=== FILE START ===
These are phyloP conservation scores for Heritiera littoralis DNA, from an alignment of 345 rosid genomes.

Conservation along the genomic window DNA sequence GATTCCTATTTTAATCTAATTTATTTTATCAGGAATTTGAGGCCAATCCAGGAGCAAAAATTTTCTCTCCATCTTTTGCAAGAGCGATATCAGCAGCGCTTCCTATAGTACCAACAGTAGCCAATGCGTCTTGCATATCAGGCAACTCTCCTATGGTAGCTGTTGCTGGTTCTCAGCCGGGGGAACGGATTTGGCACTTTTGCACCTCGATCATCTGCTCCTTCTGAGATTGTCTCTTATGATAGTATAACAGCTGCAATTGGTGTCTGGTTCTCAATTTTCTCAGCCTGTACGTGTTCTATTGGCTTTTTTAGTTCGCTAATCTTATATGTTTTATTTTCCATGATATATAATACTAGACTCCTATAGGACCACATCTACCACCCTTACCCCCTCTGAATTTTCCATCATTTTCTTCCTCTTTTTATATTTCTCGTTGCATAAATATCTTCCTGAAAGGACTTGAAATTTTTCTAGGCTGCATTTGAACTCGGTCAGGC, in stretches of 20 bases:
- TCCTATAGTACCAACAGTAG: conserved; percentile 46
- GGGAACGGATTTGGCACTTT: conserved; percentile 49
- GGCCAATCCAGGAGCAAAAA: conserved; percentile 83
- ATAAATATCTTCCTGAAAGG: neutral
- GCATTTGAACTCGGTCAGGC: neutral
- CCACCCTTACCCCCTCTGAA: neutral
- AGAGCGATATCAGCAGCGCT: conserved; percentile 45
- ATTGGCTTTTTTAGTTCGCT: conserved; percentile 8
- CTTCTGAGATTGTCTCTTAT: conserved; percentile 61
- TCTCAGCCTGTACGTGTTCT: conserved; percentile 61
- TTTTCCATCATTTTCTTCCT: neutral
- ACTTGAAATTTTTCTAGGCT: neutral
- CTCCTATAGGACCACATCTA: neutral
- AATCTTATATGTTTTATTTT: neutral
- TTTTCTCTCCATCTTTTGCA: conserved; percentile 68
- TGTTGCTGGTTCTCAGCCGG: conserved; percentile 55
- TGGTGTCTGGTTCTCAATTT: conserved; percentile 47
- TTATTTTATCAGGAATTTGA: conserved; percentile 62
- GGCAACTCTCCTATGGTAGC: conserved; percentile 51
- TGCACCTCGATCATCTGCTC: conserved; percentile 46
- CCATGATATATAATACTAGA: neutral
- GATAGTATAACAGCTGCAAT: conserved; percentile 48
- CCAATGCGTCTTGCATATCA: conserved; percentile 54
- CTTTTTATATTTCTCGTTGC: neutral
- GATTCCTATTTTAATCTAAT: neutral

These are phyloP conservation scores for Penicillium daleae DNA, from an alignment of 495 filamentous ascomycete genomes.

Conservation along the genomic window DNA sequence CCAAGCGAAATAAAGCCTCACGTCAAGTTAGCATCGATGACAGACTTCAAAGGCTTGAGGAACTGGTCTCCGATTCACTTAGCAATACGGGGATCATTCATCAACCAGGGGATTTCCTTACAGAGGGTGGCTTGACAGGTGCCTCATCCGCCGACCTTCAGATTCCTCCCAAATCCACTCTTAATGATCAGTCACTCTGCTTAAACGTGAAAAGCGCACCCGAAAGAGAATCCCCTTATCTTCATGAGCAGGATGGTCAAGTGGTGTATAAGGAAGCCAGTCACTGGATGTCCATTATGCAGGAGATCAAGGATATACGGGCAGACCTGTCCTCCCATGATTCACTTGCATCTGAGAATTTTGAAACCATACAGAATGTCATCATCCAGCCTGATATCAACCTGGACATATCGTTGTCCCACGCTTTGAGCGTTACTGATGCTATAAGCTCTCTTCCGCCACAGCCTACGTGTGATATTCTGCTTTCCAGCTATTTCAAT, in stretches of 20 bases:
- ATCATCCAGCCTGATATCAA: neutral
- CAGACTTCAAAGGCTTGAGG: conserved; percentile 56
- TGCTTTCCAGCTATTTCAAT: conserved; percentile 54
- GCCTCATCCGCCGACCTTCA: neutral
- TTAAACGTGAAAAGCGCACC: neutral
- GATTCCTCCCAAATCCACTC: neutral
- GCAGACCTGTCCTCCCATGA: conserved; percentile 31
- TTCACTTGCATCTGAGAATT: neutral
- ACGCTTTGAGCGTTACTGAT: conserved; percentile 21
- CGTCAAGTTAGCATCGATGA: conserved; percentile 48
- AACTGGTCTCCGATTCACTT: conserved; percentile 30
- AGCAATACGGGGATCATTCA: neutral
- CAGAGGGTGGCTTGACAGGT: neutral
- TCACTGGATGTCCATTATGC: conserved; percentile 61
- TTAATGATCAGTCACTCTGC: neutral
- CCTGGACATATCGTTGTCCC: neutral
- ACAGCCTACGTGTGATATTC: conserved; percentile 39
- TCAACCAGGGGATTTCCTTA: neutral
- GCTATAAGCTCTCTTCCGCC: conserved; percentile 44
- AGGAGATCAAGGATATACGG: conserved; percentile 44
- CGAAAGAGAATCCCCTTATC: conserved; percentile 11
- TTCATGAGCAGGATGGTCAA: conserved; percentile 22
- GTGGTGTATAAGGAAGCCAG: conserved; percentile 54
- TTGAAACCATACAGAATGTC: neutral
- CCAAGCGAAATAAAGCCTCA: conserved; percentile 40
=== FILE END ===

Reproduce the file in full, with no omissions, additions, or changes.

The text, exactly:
These are phyloP conservation scores for Heritiera littoralis DNA, from an alignment of 345 rosid genomes.

Conservation along the genomic window DNA sequence GATTCCTATTTTAATCTAATTTATTTTATCAGGAATTTGAGGCCAATCCAGGAGCAAAAATTTTCTCTCCATCTTTTGCAAGAGCGATATCAGCAGCGCTTCCTATAGTACCAACAGTAGCCAATGCGTCTTGCATATCAGGCAACTCTCCTATGGTAGCTGTTGCTGGTTCTCAGCCGGGGGAACGGATTTGGCACTTTTGCACCTCGATCATCTGCTCCTTCTGAGATTGTCTCTTATGATAGTATAACAGCTGCAATTGGTGTCTGGTTCTCAATTTTCTCAGCCTGTACGTGTTCTATTGGCTTTTTTAGTTCGCTAATCTTATATGTTTTATTTTCCATGATATATAATACTAGACTCCTATAGGACCACATCTACCACCCTTACCCCCTCTGAATTTTCCATCATTTTCTTCCTCTTTTTATATTTCTCGTTGCATAAATATCTTCCTGAAAGGACTTGAAATTTTTCTAGGCTGCATTTGAACTCGGTCAGGC, in stretches of 20 bases:
- TCCTATAGTACCAACAGTAG: conserved; percentile 46
- GGGAACGGATTTGGCACTTT: conserved; percentile 49
- GGCCAATCCAGGAGCAAAAA: conserved; percentile 83
- ATAAATATCTTCCTGAAAGG: neutral
- GCATTTGAACTCGGTCAGGC: neutral
- CCACCCTTACCCCCTCTGAA: neutral
- AGAGCGATATCAGCAGCGCT: conserved; percentile 45
- ATTGGCTTTTTTAGTTCGCT: conserved; percentile 8
- CTTCTGAGATTGTCTCTTAT: conserved; percentile 61
- TCTCAGCCTGTACGTGTTCT: conserved; percentile 61
- TTTTCCATCATTTTCTTCCT: neutral
- ACTTGAAATTTTTCTAGGCT: neutral
- CTCCTATAGGACCACATCTA: neutral
- AATCTTATATGTTTTATTTT: neutral
- TTTTCTCTCCATCTTTTGCA: conserved; percentile 68
- TGTTGCTGGTTCTCAGCCGG: conserved; percentile 55
- TGGTGTCTGGTTCTCAATTT: conserved; percentile 47
- TTATTTTATCAGGAATTTGA: conserved; percentile 62
- GGCAACTCTCCTATGGTAGC: conserved; percentile 51
- TGCACCTCGATCATCTGCTC: conserved; percentile 46
- CCATGATATATAATACTAGA: neutral
- GATAGTATAACAGCTGCAAT: conserved; percentile 48
- CCAATGCGTCTTGCATATCA: conserved; percentile 54
- CTTTTTATATTTCTCGTTGC: neutral
- GATTCCTATTTTAATCTAAT: neutral

These are phyloP conservation scores for Penicillium daleae DNA, from an alignment of 495 filamentous ascomycete genomes.

Conservation along the genomic window DNA sequence CCAAGCGAAATAAAGCCTCACGTCAAGTTAGCATCGATGACAGACTTCAAAGGCTTGAGGAACTGGTCTCCGATTCACTTAGCAATACGGGGATCATTCATCAACCAGGGGATTTCCTTACAGAGGGTGGCTTGACAGGTGCCTCATCCGCCGACCTTCAGATTCCTCCCAAATCCACTCTTAATGATCAGTCACTCTGCTTAAACGTGAAAAGCGCACCCGAAAGAGAATCCCCTTATCTTCATGAGCAGGATGGTCAAGTGGTGTATAAGGAAGCCAGTCACTGGATGTCCATTATGCAGGAGATCAAGGATATACGGGCAGACCTGTCCTCCCATGATTCACTTGCATCTGAGAATTTTGAAACCATACAGAATGTCATCATCCAGCCTGATATCAACCTGGACATATCGTTGTCCCACGCTTTGAGCGTTACTGATGCTATAAGCTCTCTTCCGCCACAGCCTACGTGTGATATTCTGCTTTCCAGCTATTTCAAT, in stretches of 20 bases:
- ATCATCCAGCCTGATATCAA: neutral
- CAGACTTCAAAGGCTTGAGG: conserved; percentile 56
- TGCTTTCCAGCTATTTCAAT: conserved; percentile 54
- GCCTCATCCGCCGACCTTCA: neutral
- TTAAACGTGAAAAGCGCACC: neutral
- GATTCCTCCCAAATCCACTC: neutral
- GCAGACCTGTCCTCCCATGA: conserved; percentile 31
- TTCACTTGCATCTGAGAATT: neutral
- ACGCTTTGAGCGTTACTGAT: conserved; percentile 21
- CGTCAAGTTAGCATCGATGA: conserved; percentile 48
- AACTGGTCTCCGATTCACTT: conserved; percentile 30
- AGCAATACGGGGATCATTCA: neutral
- CAGAGGGTGGCTTGACAGGT: neutral
- TCACTGGATGTCCATTATGC: conserved; percentile 61
- TTAATGATCAGTCACTCTGC: neutral
- CCTGGACATATCGTTGTCCC: neutral
- ACAGCCTACGTGTGATATTC: conserved; percentile 39
- TCAACCAGGGGATTTCCTTA: neutral
- GCTATAAGCTCTCTTCCGCC: conserved; percentile 44
- AGGAGATCAAGGATATACGG: conserved; percentile 44
- CGAAAGAGAATCCCCTTATC: conserved; percentile 11
- TTCATGAGCAGGATGGTCAA: conserved; percentile 22
- GTGGTGTATAAGGAAGCCAG: conserved; percentile 54
- TTGAAACCATACAGAATGTC: neutral
- CCAAGCGAAATAAAGCCTCA: conserved; percentile 40